It’s a deal that, nearly two years later, looks like a true no-brainer.
But when the Pittsburgh Penguins went through a lengthy search for a power forward leading up to the 2011 trade deadline, the organization was split, with a handful of candidates in front of them and arguments for and against from various members of their scouting staff and management.
And that’s where the analytics came in.
Speaking at the Predictive Analytics World Conference in Toronto on Thursday afternoon as part of a panel on hockey statistics, Penguins director of player personnel Dan MacKinnon explained that the team’s trade for James Neal was the first time the organization referenced the work of a company called The Sports Analytics Institute before pulling the trigger.
The end result of that unique behind-closed-doors process has been widely visible on the ice ever since, as the player they eventually chose has scored more goals since the start of the 2011-12 season than all but Tampa Bay Lightning star Steven Stamkos.
“I don’t think we’ve made an impact decision since then without consulting the analytics,” MacKinnon said. “I’ll put it that way.”
While Neal was just 22 years old and viewed as a rising talent when the Dallas Stars moved both he and Matt Niskanen to the Penguins in exchange for defenceman Alex Goligoski back in February of 2011, what tipped the balance for Pittsburgh in terms of going for Neal over anyone else was what MacKinnon calls his “conversion rate.”
And even though the trade was ultimately a huge win – with Neal scoring 40 goals and being named a first-team all-star in his first full season – MacKinnon admits there were anxious moments when he didn’t provide immediate results.
“We made the deal and in the final 27 games of that season he scored a total of two goals,” MacKinnon said during his presentation. “I remember just like it’s yesterday having this conversation with my GM – and, believe me, scouts have been fired for less in the business – and he said ‘you know, Dan, everyone likes James Neal. He plays hard, he hits guys, but he scored two goals.’ But he never got to play with [Evgeni] Malkin and [Sidney] Crosby [who were injured at the time]… and I said, to truly evaluate this guy, we’re going to have to give him time playing with these centremen.”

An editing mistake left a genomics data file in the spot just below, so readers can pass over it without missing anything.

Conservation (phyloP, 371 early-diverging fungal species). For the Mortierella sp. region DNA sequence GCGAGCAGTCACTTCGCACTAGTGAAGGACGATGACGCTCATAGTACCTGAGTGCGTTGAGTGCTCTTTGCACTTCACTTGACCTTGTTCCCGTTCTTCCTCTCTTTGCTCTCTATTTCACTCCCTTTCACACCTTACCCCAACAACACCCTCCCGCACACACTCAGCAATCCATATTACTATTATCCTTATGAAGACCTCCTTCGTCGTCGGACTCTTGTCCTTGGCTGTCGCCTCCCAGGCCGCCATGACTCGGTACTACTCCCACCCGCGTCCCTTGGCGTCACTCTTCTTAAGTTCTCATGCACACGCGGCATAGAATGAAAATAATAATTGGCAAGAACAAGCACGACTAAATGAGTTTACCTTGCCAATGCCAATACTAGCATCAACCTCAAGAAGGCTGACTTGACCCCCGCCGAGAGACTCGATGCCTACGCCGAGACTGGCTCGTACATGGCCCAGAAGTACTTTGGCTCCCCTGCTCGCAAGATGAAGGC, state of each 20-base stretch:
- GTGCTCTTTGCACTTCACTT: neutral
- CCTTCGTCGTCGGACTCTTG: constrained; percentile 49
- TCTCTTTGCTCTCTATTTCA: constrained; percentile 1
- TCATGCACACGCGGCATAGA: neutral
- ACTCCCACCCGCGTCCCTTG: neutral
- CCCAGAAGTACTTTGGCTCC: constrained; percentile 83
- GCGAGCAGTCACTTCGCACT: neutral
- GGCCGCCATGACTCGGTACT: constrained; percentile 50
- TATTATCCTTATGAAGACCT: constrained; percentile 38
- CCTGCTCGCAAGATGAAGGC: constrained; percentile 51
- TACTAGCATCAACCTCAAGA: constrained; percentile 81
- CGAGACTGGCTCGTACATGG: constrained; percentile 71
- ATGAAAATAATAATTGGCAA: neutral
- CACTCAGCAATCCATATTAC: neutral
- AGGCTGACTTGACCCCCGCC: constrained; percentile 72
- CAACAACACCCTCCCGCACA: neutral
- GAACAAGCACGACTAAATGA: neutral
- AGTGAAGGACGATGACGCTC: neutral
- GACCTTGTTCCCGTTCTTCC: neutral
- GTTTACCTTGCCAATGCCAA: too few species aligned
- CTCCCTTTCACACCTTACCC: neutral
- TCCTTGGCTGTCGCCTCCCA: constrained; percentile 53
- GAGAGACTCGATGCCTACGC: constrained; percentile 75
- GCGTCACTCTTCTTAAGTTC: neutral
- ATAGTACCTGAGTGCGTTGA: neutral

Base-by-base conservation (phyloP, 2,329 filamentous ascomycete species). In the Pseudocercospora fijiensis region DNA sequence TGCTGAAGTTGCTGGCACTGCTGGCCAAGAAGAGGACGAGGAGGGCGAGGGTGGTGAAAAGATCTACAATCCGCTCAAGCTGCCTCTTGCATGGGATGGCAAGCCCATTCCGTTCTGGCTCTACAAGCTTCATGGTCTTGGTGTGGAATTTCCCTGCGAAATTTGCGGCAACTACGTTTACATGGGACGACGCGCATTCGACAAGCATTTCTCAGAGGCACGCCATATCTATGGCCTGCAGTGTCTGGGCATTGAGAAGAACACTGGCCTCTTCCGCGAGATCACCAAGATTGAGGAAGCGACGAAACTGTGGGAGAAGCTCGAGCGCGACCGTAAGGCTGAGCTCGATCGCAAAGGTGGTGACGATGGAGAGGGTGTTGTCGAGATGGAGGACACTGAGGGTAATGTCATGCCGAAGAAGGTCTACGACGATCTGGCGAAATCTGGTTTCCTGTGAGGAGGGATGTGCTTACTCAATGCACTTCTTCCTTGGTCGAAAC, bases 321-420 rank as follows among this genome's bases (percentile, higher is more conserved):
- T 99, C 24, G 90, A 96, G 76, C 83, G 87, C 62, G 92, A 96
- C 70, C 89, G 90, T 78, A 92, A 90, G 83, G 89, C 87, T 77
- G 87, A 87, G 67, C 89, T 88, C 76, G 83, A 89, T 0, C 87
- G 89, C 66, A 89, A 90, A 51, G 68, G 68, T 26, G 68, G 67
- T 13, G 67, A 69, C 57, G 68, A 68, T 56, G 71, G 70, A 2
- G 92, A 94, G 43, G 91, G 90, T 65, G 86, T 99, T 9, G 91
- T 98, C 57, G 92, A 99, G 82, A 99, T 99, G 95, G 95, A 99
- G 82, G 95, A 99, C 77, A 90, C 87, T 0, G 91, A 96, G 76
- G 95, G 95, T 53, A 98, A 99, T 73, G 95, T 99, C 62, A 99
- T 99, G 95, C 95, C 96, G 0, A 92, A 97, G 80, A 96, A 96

What had set Neal apart for MacKinnon was his ability to produce goals at a high rate based on where he was shooting from, something SAI analysts Mike Boyle and Kevin Mongeon felt meant he could score far more often if elite players were getting him the puck in better areas on the ice.
“It looks like a good deal now, but at the time, out of all the possible players to get, it wasn’t that simple,” Mongeon said.
“They had other choices,” Boyle added. “Neal wasn’t necessarily the most obvious.”
SAI’s analysis relies on breaking the offensive zone into sections based on the probability of scoring from those areas and weighting for other factors such as what type of shots players are taking.
The use of shot-quality data is still hotly debated within analytics circles and some of the concern is over the accuracy of the league-tallied location information, which can vary from building to building. Much of the other advanced statistics work being done, both for teams and independently, is more focused on puck-possession metrics that use shot attempts for and against to measure the amount of time teams and players spend in the offensive zone.
Boyle and Mongeon, however, have found converts for their “predicted goals scored” system with the Penguins and one other undisclosed NHL team they said is also among the best in the league.
And a lot of their success making inroads in the typically old-school NHL came as a result of the Neal trade.
“To see the first deal we really used analytics with come to fruition the following year was just a win internally where it led us to more comfortably work them into future discussions,” MacKinnon said, adding that signing backup netminder Tomas Vokoun was a more recent move influenced by SAI’s metrics.
“It gave them a sort of a confidence,” Boyle said.
While other organizations using advanced statistics continue to keep their work top secret, the Penguins have taken the stance that the more they talk about what they’re doing, the better the available analysis and data will eventually be.
Boyle, meanwhile, notes that their anecdotal evidence reveals the better teams in the league are following Pittsburgh’s lead by applying Moneyball-type principles developed in baseball to hockey.
“As far as we can see, the clients we work with as well as the organizations who call us back and ask the right types of questions happen to be the teams that are in the upper ranks of the league,” Boyle said.
“We’re just trying to be an early driver on this and get a bit of a leap on the rest of the league,” MacKinnon said. “Maybe we can be a little bit better than the competition at every turn.”